Comb CRL: Example to show part of the field of view of the RCS, with automated break point detection and crestline, wave tracking and peel angle. This set is from the 3rd of May 2018 during modest conditions 2.2 m @ 12.2 s from 236°.
Comb CRL: Example to show part of the field of view of the RCS, with automated break point detection and crestline, wave tracking and peel angle. This set is from the 3rd of May 2018 during modest conditions 2.2 m @ 12.2 s from 236°.

I’m interested to hear more about Aotearoa New Zealand’s role as a world leader in surf break management. In the introduction, you cite that surfing resources are recognised by the statutory instruments to the point of becoming the focus of coastal planning nationwide, highlighting that the 17 Surf Breaks of National Significance (SBNS) occupy a total of 4.5km (approximately 0.0003 %) of the country’s coastline. You also mention the importance of the Resource Management Act (1991) and the New Zealand Coastal Policy Statement (NZCPS). Could you please explain how these legislations work in practice?

In Aotearoa New Zealand, the Resource Management Act 1991 (RMA) is the primary piece of legislation when it comes to matters of the environment. There are several national policy statements issued under that RMA, one of which, and the only mandatory national policy statement is the New Zealand Coastal Policy Statement (NZCPS). The NZCPS is prepared by the Minister of Conservation, who heads the Department of Conservation. Subnational authorities, like regional (this would be state in some countries), district or city councils are charged with developing planning instruments that adhere to the NZCPS. Prior to 2010, a concerted effort was made by the surfing community in Aotearoa to have surfing recognised within the next revision of the NZCPS. This was realised in Policy 16: Surf Breaks of National Significance. There are several other policies in the NZCPS that also associate with surf breaks. The outcome is that surfing is considered when planning around the management of coastal spaces is being undertaken.

Why is it that the NZ government is concerned about surf break management? And what could other countries learn from this stance?

I’m sure there are people in the ANZ government who are concerned about surf break management, but not as much as the end users. The inclusion of surfing in ANZ policy can be largely attributed to a motivated group of surfers who were exposed to historical mismanagement issues that led to the loss of integrity or complete destruction of surf breaks. Any authority with a known surfing coastline should be concerned about surfing resource management. Surf breaks have been shown time and again to provide benefits well beyond the immediate gratification of riding a wave. The most palpable I guess for people that don’t surf and/or those in decision-making roles is the economic benefits. The same goes for other resources, but it would be mad to allow resource degradation when part of the economy can be attributed to natural resource use through tourism.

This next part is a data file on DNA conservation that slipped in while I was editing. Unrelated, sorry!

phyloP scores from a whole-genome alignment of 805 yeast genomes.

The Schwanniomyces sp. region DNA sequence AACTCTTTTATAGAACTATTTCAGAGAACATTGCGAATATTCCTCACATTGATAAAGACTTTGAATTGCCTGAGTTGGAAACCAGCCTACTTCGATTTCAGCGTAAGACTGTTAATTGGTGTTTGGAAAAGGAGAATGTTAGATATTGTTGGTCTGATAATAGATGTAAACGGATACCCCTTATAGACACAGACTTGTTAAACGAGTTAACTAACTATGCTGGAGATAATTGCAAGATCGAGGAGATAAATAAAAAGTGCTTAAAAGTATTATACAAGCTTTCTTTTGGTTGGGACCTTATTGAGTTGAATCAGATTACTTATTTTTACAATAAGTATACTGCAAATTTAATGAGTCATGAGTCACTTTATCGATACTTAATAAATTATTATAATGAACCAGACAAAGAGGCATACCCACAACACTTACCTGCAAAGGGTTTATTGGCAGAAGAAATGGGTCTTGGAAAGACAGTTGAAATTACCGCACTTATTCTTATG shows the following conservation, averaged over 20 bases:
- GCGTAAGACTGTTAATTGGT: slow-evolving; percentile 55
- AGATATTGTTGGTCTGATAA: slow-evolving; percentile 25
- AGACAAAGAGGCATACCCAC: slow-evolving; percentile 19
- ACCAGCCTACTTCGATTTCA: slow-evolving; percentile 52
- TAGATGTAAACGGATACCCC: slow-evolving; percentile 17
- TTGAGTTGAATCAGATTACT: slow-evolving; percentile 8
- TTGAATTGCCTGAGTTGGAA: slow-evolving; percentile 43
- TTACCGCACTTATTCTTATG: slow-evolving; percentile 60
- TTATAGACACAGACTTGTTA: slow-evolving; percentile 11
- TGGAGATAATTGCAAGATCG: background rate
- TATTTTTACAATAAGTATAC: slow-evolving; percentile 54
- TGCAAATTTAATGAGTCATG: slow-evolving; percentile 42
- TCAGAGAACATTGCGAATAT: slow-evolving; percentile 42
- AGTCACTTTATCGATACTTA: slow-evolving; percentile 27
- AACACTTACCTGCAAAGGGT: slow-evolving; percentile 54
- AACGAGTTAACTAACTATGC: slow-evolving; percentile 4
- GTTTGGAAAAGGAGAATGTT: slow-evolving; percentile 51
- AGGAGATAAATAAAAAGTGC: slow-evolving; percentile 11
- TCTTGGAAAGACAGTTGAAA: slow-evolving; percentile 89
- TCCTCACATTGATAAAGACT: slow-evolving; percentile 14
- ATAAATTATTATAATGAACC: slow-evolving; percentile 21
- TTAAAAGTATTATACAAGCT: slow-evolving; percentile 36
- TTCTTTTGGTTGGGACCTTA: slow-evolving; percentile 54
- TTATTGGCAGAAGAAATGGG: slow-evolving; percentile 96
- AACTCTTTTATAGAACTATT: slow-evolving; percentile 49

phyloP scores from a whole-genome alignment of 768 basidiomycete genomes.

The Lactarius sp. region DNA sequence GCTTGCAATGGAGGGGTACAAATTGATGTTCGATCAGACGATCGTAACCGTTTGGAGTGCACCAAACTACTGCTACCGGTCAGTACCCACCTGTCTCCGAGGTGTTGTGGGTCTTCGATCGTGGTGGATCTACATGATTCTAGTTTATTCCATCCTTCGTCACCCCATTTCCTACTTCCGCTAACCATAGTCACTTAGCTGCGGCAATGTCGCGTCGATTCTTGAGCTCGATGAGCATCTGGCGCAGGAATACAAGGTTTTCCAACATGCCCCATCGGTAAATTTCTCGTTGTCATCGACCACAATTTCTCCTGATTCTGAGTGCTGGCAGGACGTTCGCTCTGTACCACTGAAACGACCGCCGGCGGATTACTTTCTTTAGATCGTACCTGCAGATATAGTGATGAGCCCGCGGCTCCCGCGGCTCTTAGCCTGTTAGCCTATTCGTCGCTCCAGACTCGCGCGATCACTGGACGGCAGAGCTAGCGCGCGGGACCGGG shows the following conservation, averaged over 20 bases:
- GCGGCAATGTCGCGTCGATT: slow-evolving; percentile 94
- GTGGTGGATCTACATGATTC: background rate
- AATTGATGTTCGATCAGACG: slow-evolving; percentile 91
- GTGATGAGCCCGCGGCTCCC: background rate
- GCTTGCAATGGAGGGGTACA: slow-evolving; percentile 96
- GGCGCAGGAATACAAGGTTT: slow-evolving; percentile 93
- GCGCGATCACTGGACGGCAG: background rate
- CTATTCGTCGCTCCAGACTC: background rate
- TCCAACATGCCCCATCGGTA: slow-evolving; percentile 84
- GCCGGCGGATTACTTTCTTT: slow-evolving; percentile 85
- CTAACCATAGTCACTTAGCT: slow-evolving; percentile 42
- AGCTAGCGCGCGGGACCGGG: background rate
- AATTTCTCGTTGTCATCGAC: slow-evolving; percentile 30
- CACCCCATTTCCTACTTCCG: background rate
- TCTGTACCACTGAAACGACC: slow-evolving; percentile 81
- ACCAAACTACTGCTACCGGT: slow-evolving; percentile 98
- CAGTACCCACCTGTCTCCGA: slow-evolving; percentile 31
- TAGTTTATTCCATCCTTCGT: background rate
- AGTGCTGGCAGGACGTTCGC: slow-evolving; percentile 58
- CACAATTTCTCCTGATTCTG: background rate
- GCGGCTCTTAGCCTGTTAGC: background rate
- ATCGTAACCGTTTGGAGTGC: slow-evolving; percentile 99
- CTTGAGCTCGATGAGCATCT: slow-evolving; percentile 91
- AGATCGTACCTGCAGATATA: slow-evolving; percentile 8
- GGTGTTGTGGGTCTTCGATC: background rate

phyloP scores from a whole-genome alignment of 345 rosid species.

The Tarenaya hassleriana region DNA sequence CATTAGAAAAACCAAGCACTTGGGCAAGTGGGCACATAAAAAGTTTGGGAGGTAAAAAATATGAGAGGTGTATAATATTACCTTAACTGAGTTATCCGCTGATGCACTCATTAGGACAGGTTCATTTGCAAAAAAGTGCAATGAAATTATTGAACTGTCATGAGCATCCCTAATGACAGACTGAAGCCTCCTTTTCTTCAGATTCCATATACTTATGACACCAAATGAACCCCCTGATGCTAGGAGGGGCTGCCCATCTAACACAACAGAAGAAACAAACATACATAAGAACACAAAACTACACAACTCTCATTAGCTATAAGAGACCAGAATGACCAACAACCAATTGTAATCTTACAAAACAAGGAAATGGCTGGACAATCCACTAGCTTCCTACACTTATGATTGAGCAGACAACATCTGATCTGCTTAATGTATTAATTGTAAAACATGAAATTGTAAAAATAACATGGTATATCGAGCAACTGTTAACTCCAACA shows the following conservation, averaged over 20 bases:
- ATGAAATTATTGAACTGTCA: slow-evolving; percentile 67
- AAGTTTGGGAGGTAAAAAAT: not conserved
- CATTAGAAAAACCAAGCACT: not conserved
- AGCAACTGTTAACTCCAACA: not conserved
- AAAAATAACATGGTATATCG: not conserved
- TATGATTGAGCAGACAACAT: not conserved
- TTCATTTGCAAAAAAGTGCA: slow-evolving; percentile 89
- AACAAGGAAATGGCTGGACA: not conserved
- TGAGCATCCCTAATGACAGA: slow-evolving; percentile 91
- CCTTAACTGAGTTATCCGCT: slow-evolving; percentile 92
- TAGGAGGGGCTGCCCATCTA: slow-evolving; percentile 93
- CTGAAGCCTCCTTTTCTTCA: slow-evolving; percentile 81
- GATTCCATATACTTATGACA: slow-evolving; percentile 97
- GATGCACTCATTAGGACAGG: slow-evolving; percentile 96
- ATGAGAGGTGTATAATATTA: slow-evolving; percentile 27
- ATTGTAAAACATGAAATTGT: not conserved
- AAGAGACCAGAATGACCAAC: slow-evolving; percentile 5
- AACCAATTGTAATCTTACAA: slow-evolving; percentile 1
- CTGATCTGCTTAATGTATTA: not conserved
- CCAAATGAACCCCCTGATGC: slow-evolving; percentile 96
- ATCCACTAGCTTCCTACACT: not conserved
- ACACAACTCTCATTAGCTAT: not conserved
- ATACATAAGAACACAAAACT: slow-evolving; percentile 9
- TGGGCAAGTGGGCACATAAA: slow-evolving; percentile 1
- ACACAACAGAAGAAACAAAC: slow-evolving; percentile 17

Having spent a fair amount of time on the road attending conferences and discussing the learning from ANZ elsewhere it is clear that other countries can learn from the experience in ANZ. That’s not to say that we can't learn from them at the same time, though. In Peru, they have taken surf break protection to the state level. How it is administered at the local level is more complex, but it certainly leaves little room for interpretation, which isn’t the case in ANZ where authorities can interpret the guidance of the NZCPS in different ways.

Along those lines… In the conclusion, you mention that the approach used in this research can be replicated at other sites to aid in the sustainable management of surfing resources. What would be some of the benefits – both for resource management and for surfing as a sport – if all major surf breaks across the world were monitored?

Establishing environmental baselines is the most important component of effective resource management. It comes back to the line in my response to the first question: We can not manage that which we do not understand. Knowing what is there in the first place is critical to assess what the potential impacts of activities in the coastal marine area look like. The long-term benefits are that if surfing resources are effectively managed then we will still have places to go surfing! The sport of surfing won't be going anywhere fast if wave quality is compromised everywhere.

The right type of monitoring could benefit surfing performance and crowding issues. I have explored the concept of remote water quality monitoring from the same systems so that health and well-being in the water can be tracked. Quantifying and building relationships between a range of environmental parameters provide quite compelling narratives that are useful for issues such as climate change and land use.

waves breaking down the left hand point break at raglan, new zealand

Can you please talk a little bit about the conference you recently attended in LA and the work you’ve been doing to disseminate these management guidelines for surfing resources across the world?

A couple of years back I wrote a paper with three guys from the US looking at the utility of the Management Guidelines for Surfing Resources outside of Aotearoa and what mechanisms exist within a Californian setting that may be of use for applied surfing resource management. The article was published in a journal called Shore and Beach, which is administered by the American Shore and Beach Preservation Society (ASBPA). Because of that publication, and I guess because I provide peer reviews for articles in the journal, I’m on the mailing list for the annual ASBPA conference. The call for abstracts for the conference includes surf-related studies, and whenever I see a conference with surf-related research being accepted, I sign up. I double-checked with my co-authors if my monitoring type of work would be of interest to the ASBPA conference. The answer was yes, but the opinion was that our Shore and Beach paper would be a good fit. In terms of disseminating the guidelines, I probably could push it a bit more, but they are ANZ-centric, so a lot of the content isn’t relevant overseas. I have plans to develop more generic guidelines with an international team. The more generic guidance could then be relied on by countries that have not yet set up their own national guidance. I think that would be a good help, especially when it comes to really high-level education. As surfers, we forget that other people don’t surf and they simply don’t see the value in a stretch of coast in the way a surfer does. Getting some clear and consistent messaging and objective sources would provide value in so many different ways.